• Co -au thor sChris Milne BHB, MBChB, DipObst, DipSportsMed, Anthony Schache BPhysio(Hons), PhD FRNZCGP, FACSP Physiotherapist, Olympic Park Sports MedicineSports Physician, Anglesea Sports Medicine, Centre and Richmond Football Club (AFL), Hamilton; Olympic Team Physician, New Zealand Melbourne, Australia; Research Fellow, Hugh Williamson Gait Laboratory, Royal Children’sHayden Morris MBBS, DipAnat, FRACS Hospital, Melbourne and Centre for Health ExerciseOrthopaedic Surgeon, Olympic Park Sports Medicine and Sports Medicine, The University of Melbourne, Centre, Melbourne, Australia AustraliaLorimer Moseley PhD Alex Scott BSc(PT), PhD, RPTProfessor of Clinical Neurosciences and Chair of Assistant Professor, Department of Physical Therapy, Physiotherapy, University of South Australia, University of British Columbia, Vancouver, Canada Adelaide, Australia; Visiting Senior Research Fellow, Neuroscience Research Australia Sanjay Sharma BSc, MD, FRCP, FESC Professor, St George’s University of London,George Murrell MBBS, DPhil Department of Cardiovascular Sciences, London,Professor and Director, Department of Orthopaedic UK; Medical Director, London Marathon; Surgery, St George Hospital Campus, The University Consultant Cardiologist for Cardiac Risk in the of New South Wales, Sydney, Australia Young; Cardiology Advisor for the English Institute of Sport, Lawn Tennis Association and EnglishBabette Pluim MD, PhD, MPH, FFSEM (UK, Ire) Rugby LeagueSports Medicine Physician, Royal Netherlands Lawn Tennis Association, Amersfoort, the Netherlands; Catherine Sherrington MPH, BAppSc, PhDDeputy Editor, British Journal of Sports Medicine NHMRC Senior Research Fellow, Musculoskeletal Division, The George Institute for Global Health,Joel M. Press MD Sydney, AustraliaProfessor, Physical Medicine and Rehabilitation, Feinberg/Northwestern School of Medicine; Karin Grävare Silbernagel PT, ATC, PhD ly Medical Director, Spine and Sports Rehabilitation Postdoctoral Researcher, Spencer Laboratory, Centers, Rehabilitation Institute of Chicago, USA; Department of Mechanical Engineering, University on Reva and David Logan Distinguished Chair of of Delaware, USA Musculoskeletal Rehabilitation Kevin P. Singer PhD, PTMichael Pritchard BMedSci, MBBS (Hons), FRACS Physiotherapist; Professor and Head of the Centre s (Orth) for Musculoskeletal Studies, School of Surgery, The geOrthopaedic Surgeon, St Johns Hospital, Hobart, University of Western Australia, Perth, Australia Australia Meena M. Sran BSc(PT), MPhysioSt(Manips), PhD paDouglas Race BPE, MA candidate Researcher and Physiotherapist, BC Women’sResearch Technician, Bone Health Research Group, Hospital and Health Centre, Movement Essentials Department of Orthopedic Engineering, University Physiotherapy; Vice-President, International e of British Columbia, Vancouver, Canada Organization of Physical Therapists in Women’s pl Health, Vancouver, CanadaStephan Rudzki MBBS, GradDipSportSc, MPH, PhD, FACSP Cameron Stuart BASc mBrigadier, Australian Defence Force, Joint Health Research Assistant, Centre for Hip Health and sa Command; Director General Army Health Services, Mobility, University of British Columbia, Vancouver, Canberra, Australia Canadaxl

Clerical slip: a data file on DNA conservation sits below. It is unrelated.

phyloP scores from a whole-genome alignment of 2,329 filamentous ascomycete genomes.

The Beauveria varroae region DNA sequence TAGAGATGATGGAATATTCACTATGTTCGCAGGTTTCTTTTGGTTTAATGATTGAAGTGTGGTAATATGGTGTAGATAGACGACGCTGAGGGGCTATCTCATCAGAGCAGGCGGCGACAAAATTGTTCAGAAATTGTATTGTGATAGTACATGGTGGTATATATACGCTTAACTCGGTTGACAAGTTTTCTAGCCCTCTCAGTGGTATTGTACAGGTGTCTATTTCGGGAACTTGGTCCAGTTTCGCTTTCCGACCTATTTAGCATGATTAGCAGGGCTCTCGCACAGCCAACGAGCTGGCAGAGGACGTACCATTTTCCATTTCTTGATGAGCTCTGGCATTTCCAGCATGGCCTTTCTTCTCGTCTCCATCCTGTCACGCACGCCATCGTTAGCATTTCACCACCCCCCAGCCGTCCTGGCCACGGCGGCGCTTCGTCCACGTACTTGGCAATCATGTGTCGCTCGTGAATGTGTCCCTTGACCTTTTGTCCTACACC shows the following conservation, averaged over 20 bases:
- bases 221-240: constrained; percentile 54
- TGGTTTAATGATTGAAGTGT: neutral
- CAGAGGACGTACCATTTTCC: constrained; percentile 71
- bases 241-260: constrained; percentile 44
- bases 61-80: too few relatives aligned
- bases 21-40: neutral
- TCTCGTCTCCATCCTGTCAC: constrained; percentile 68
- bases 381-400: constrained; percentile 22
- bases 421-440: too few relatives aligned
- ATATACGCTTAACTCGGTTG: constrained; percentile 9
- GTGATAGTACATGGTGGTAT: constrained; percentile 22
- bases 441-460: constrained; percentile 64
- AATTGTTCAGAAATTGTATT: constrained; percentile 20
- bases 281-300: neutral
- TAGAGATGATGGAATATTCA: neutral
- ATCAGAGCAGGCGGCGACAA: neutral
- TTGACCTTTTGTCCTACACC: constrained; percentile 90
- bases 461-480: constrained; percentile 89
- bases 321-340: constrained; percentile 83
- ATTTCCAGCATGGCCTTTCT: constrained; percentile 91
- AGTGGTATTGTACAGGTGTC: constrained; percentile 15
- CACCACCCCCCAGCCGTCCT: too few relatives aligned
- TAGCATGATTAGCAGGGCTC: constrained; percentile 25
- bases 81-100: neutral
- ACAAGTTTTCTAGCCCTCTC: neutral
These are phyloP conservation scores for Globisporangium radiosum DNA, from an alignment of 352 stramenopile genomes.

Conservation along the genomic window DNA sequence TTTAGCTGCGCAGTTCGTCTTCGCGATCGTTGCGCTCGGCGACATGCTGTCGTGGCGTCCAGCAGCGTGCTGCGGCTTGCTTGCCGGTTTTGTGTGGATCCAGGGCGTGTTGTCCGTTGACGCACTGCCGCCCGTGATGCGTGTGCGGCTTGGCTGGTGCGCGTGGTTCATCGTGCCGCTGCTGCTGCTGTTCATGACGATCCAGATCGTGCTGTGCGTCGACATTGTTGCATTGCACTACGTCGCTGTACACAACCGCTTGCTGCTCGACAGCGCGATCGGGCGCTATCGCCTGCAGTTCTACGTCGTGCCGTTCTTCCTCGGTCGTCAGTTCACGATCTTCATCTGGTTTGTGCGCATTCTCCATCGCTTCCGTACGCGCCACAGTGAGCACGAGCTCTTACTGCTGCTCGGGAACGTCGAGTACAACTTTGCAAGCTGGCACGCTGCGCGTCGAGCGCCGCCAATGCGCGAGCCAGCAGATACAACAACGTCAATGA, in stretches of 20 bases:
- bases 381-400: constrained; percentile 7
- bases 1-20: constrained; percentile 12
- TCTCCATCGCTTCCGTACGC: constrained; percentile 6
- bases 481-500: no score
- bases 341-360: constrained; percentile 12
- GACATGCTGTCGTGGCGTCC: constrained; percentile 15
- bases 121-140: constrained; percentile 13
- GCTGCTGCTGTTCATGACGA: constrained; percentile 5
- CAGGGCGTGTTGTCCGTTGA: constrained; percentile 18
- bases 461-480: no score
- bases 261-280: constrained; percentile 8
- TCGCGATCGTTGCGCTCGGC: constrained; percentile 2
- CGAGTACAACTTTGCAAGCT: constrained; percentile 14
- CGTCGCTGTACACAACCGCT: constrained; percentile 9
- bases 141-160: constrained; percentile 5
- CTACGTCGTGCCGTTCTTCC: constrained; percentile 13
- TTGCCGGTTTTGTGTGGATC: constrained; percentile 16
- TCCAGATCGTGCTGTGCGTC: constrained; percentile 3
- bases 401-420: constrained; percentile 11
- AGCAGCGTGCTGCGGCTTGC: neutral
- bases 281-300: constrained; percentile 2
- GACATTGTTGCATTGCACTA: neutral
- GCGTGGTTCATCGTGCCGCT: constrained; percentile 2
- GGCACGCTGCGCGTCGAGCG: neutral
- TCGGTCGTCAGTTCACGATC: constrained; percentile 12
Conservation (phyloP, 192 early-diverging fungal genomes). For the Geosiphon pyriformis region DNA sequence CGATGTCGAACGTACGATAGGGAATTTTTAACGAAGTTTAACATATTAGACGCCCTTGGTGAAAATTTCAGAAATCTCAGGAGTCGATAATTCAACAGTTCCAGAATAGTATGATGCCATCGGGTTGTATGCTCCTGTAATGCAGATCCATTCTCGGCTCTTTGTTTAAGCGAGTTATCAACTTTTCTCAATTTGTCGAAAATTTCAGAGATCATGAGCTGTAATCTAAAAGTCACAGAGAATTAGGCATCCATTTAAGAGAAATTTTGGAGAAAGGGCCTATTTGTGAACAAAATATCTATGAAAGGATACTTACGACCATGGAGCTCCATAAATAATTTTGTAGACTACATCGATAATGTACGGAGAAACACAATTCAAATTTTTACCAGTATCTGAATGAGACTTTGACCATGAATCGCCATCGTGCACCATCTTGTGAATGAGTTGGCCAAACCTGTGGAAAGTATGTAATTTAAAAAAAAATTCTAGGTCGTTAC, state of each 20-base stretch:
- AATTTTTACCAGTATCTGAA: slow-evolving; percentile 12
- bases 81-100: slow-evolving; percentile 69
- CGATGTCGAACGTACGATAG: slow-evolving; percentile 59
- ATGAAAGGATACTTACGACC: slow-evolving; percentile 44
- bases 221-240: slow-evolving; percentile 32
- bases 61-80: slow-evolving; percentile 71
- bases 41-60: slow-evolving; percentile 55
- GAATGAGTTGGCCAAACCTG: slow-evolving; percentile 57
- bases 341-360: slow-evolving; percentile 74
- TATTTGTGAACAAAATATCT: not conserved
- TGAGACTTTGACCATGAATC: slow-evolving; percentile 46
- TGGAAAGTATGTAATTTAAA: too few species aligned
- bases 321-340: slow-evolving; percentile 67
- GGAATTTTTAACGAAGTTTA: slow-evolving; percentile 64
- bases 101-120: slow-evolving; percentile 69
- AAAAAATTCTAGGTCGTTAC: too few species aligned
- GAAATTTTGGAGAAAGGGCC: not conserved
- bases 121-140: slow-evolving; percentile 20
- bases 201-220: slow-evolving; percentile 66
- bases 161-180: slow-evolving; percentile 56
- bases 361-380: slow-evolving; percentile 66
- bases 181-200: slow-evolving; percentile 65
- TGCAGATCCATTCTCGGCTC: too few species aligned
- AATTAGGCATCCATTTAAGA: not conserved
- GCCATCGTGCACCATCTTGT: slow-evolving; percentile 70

• Co -authorsHasan Tahir BSc, MBBS, Dip SEM, FRCP Evert Verhagen PhDConsultant Physician in Acute Medicine and Assistant Professor, VU University Medical Center, Rheumatology, Whipps Cross University Hospital EMGO Institute for Health and Care Research, NHS Trust; Department of Rheumatology, Clinical Department of Public and Occupational Health, Lead for Acute Medicine, Biological Therapies and Amsterdam, The Netherlands Research; Professor of Medicine, St Matthew’s University Hospital, London, UK Bill Vicenzino PhD, MSc, BPhysio, GradDipSportPhysioLarissa Trease BMedSci(Hons), MBBS(Hons), Professor of Sports Physiotherapy and Head of FACSP Physiotherapy, School of Health and RehabilitationSport and Exercise Medicine Physician, Olympic Park Sciences, The University of Queensland, Brisbane, Sports Medicine Centre, Melbourne, Australia; Chief Australia Medical Officer, Australian Paralympic Team, Beijing 2008. Nick Webborn MBBS Sports Physician and Medical Adviser to the BritishMichael Turner MB BS, MD, FFSEM (UK and Ireland) Paralympic Association; The Sussex Centre for SportChief Medical Adviser, Lawn Tennis Association, and Exercise Medicine, University of Brighton, UK Eastbourne, UKWillem van Mechelen MD, PhD, FACSM, FECSS Charlotte Yong-Hing MDDepartment Head of Public and Occupational Department of Radiology, Vancouver General Health, Co-director EMGO Institute, VU University Hospital, University of British Columbia, Canada Medical Center, Amsterdam, The Netherlands Vanessa Young BSc, MBChB (Otago) Wellington Hospital, Wellington, New Zealand; International Exchange Scholar 2010, Centre for Hip Health and Mobility, Vancouver, Canada ly on s ge pa e pl m sa xli